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Building Your Intuition

Published 4/24/2017

In today's episode we talk about intuition as the shared fluency for experts.

Transcript (Generated by OpenAI Whisper)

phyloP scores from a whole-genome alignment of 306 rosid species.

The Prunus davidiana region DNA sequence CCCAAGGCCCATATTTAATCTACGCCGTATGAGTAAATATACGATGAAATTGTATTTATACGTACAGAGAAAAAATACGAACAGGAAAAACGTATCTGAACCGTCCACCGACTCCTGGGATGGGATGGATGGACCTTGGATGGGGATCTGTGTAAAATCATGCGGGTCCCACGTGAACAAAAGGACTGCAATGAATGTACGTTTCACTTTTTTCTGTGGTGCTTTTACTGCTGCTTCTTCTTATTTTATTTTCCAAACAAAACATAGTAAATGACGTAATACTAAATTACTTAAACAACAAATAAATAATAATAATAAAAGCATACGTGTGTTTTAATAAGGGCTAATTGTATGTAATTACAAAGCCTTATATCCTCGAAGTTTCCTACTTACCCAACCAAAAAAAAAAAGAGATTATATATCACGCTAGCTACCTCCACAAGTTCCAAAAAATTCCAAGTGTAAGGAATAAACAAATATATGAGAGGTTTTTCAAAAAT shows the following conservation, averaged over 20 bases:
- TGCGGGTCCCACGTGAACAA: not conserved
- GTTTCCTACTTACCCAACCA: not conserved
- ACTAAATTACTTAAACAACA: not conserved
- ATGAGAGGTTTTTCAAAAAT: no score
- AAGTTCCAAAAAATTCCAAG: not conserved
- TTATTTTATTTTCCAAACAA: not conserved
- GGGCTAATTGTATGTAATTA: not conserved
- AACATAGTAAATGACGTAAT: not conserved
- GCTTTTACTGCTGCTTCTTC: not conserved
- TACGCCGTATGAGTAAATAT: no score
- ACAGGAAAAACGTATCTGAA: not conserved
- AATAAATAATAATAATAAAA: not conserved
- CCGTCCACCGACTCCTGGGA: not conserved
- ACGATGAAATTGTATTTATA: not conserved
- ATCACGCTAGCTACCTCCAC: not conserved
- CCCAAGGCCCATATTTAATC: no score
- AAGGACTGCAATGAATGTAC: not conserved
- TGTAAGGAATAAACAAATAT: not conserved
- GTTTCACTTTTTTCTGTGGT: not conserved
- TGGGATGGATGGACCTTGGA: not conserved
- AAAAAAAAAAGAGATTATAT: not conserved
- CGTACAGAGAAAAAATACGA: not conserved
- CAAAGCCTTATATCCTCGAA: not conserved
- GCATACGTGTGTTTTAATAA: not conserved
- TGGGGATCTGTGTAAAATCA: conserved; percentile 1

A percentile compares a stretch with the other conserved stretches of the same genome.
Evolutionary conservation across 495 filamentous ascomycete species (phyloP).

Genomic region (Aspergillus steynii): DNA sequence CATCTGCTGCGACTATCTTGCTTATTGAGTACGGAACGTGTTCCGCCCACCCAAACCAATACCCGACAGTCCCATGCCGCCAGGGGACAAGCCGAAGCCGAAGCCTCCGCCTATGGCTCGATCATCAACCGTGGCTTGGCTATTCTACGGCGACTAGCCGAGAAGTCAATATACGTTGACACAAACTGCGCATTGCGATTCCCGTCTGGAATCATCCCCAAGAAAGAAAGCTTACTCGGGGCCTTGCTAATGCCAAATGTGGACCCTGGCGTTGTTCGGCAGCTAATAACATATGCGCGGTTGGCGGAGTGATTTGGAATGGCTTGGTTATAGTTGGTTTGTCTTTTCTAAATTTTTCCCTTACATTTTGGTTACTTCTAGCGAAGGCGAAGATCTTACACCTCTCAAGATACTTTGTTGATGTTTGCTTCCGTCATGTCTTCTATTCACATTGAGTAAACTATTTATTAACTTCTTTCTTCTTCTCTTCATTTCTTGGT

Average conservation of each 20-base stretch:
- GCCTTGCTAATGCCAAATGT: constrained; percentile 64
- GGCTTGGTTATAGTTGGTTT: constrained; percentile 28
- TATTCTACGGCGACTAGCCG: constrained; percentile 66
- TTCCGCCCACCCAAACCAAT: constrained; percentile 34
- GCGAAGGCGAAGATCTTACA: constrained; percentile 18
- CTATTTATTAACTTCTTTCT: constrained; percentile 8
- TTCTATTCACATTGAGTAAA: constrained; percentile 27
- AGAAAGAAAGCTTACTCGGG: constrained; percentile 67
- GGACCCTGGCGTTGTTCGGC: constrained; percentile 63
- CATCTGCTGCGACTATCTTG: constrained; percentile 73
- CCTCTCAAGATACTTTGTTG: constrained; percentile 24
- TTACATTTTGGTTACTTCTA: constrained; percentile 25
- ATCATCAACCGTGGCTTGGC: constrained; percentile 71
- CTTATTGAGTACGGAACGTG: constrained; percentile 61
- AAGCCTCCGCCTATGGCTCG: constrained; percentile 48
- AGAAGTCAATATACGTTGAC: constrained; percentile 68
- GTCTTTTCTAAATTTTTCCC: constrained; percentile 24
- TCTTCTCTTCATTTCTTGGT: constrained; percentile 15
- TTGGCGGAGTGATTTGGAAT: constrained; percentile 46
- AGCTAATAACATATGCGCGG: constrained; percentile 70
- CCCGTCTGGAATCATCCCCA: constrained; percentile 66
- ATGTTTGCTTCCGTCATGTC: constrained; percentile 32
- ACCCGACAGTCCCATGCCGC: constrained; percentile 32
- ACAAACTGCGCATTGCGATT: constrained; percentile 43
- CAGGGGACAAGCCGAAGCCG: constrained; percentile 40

What qualities do you believe are shared by experts? And more specifically, what qualities do you believe are shared by software developers in today's age? That's a question that I want to start answering for you on the show. One of the qualities that I believe expert developers have and really experts in most arenas is intuition. We're going to talk about intuition and how you can start framing your practice in order to build intuition in today's episode. My name is Jonathan Cutrell and you're listening to Developer Tea. My goal on this show is to coach you through the most difficult parts of your career, help you gain answers and insights so that you can spend your energy each and every day leveling up in your career. And you say that on every show now, leveling up in your career, what does that mean? It means getting better as a developer, getting better at your job, getting better at what it means to be a developer and a so-called integrated life, right? Where you are achieving the things that you want to achieve both in your personal life and in your professional life. And I believe that a lot of your personal life is going to be affected by your professional life. I believe that too and a lot of those decisions are going to be affected by the way you handle your career. So I believe it's important for us to talk about this stuff. And if you want to be a better developer, one of the things that you should be doing is looking at successful developers, not just successful developers but successful people in general. And that's why we're looking at this concept of the expert. What makes someone an expert, what qualities do experts share? And one of those qualities that comes up over and over and over is intuition, the ability to immediately be able to act in a given scenario, immediately understand a given scenario. And this seems almost magical when you see it in action, right? Whether it's an expert chess player or maybe it's an expert athlete or it's an expert developer. And all these scenarios, it seems like their mind is operating on a different level. What is that? What is that missing piece? And for the sake of today's episode, we're going to distill that down to this term intuition. There are certainly other things going on beyond what we're going to talk about in today's episode. This is not the silver bullet answer, but intuition is a very strong part of what the expert has in their back pocket. So what exactly is intuition? Most behavioral scientists and people who study this stuff agree that intuition is really the ability to make a decision very quickly. And when I say very quickly, I mean in a split second in many scenarios, this idea that your brain is processing the information almost at the same rate that your brain is encountering the information to create a vivid mental picture of this. I want you to imagine a well-trained pianist, one who has classical and jazz experience. And when they encounter a piece of music, whether it's something that they're listening to or a piece of sheet music that they are reading for the very first time, and they are able to flow through that piece of music, they're able to play the melodies, they're able to improvise on top of it. And it seems as if they've practiced it already, but in fact, this is the first time they've ever encountered it. That level of fluency is a marking of expert level. It's a marking of extremely strong intuition about multiple systems that they are encountering in those pieces of music. If you were to ask any musician with that level of fluency and that level of competency, how they got to where they are, it would be my strong guess that all of them would tell you the same thing. They got to where they are through practice. Now we've heard this over and over, and as developers, we take it to heart and we continue writing code over and over. And sometimes it feels like our learning isn't really progressing and that we're actually just doing the root actions necessary, right? We aren't getting any better. We're just maybe getting faster. Maybe we're getting better at a very small subset of things, but we aren't necessarily growing in our learning processes, but I want to make a connection for you today that maybe you haven't made yet. And that's with regard to the concept of building intuition. The fluency of a musician who can look at a piece of music for the first time and play it better than most people play it after years of practice. The fluency of an expert level developer, they share something in common and that is that they have built a strong intuition. And this comes through that practice that we just discussed. It comes through the hours and hours of exposure that they've had to these different systems, to the things that they are practicing to gain intuition. What does that mean? What exactly does intuition provide? Well intuition, as we've already said, is the ability to make quick decisions, the ability to assess and respond to information very quickly. So the most valuable practice, I don't want you to miss this, the most valuable practice that you can do is pointed at pattern recognition. The most valuable practice you can do is pointed at pattern recognition. In other words, when you are practicing, start understanding the shape of the problems you are solving. Start understanding some of the underlying commonalities of the problems you are solving. Some of the specifics of the problems that you are solving will trigger cues in your mind at a later point. As we said in previous episodes of Developer Tea, learning is at a fundamental level a meaningful memorization process. So what does that mean? It's memorizing information, but not just so that you can recite it, but rather so you can recall that information at a later point and use that information to do something. So using that information in some functional way. When you are practicing with the intention of increasing your level of intuition, in other words, when you are practicing with the intention of building your pattern recognition abilities, you are creating a meaningful memorization of those shapes of those problems. So if you have solved similar problems in the past, once you have solved it enough times, once you have seen that same type of problem over and over and over, your ability to recognize that shape, your ability to recognize that type of problem will grow over time. And there's a lot of systems that we already do this with. There's a lot of things that we have already trained ourselves to recognize. For example, language pattern recognition in language. This is something that we are trained at doing basically from the time we are born all the way throughout our adult lives. Eventually, the need for new pattern recognition in language is lowered unless you're in an academic environment, but the same basic concept of intuition applies. Over time, it becomes a little bit easier for you to speak to string together the correct words to get across the point that you're intending to get across. In a very similar way, the highly agile pianist is stringing together notes that they have recognized in the past. They recognize the various shapes, the various movements. They may even recognize the style of writing from a given composer once they've worked with that composer's work enough. So their ability to anticipate their ability to fill in the blanks with multiple sources of information, their ability to bring to the table intelligent, experienced, informed intuition, that makes them fluid. They are not significantly better at processing that same information that you are processing. They aren't seeing that piece of music the same way you are seeing it. They aren't moving their fingers on the keyboard in the same way that you are moving your fingers on the keyboard. I want to throw in a final note about experience and intuition. If you are new, if you are very young in your career as a developer and you watch a very experienced developer sit down and solve a problem, perhaps you've asked them for their help and they sit down at your computer and it feels like they're moving at light speed in comparison to how quickly you are moving. I've seen this crippled developers over and over and over and I want you to understand something that you are not inherently slower than that person. You're not just because an expert can sit down at your computer and fly through the things that you were taking a day or two days to go through. That absolutely doesn't mean that you can't reach that level of proficiency. They didn't start a few rungs down. They started all the way at the bottom. They started just where you started. I want for those of you who are experiencing this sense that the experience developers around you who are moving faster than you. First of all, if they're making you feel inferior, then you need to talk to either that person or your supervisor, someone who is supervising both of you and let them know that you honestly feel uncomfortable with that level of pressure and that wrongful perception being allowed in the workplace. It's absolutely destructive to morale. You should understand, as a developer, you're going to go through times where you feel very uncapable. You're going to go through periods where you're learning a new language or you're getting set up in a new environment or maybe you're just simply working with a new person. You're changing your style a little bit. Maybe you're changing your syntax rules. This is something we go through at Whiteboard, depending on the project we may adopt new syntax rules. These are things that every developer goes through and your level of proficiency is going to change over the course of your career. As your intuition builds up, so will your proficiency. And your intuition only builds up when you are practicing and when you're practicing with the intent to recognize patterns. Your ability to recognize patterns and apply the things that have worked in the past is absolutely key to your proficiency. Thank you so much for listening to today's episode of Developer Tea. I hope number one that this was encouraging to you, especially if you're a brand new developer or you're a developer in transition. Maybe you're going to a new language. Maybe you're going to a new team and you feel like you're moving very slow. I hope that today's episode number one gives you some direction on how you can apply yourself and how you can practice and what you need to do in order to develop intuition and ultimately develop proficiency. I hope that today's episode has given you that encouragement. Secondly, for those of you who already are proficient at some level, who already have some intuition, that this will reveal to you that your intuition is something that you built up over time, that the younger Developer That you may be working with, that you can help them by showing them patterns that you have learned. You can help them by encouraging them to look for the shape of the problem that they're working on. Thank you so much for listening to today's episode of Developer Tea. We do not have a sponsor today, but I want you to take the opportunity to go and check out the other shows on spec.fm. There's some incredible content over there for designers and developers focused on helping you level up in your career. Thank you so much for listening and until next time, enjoy your tea.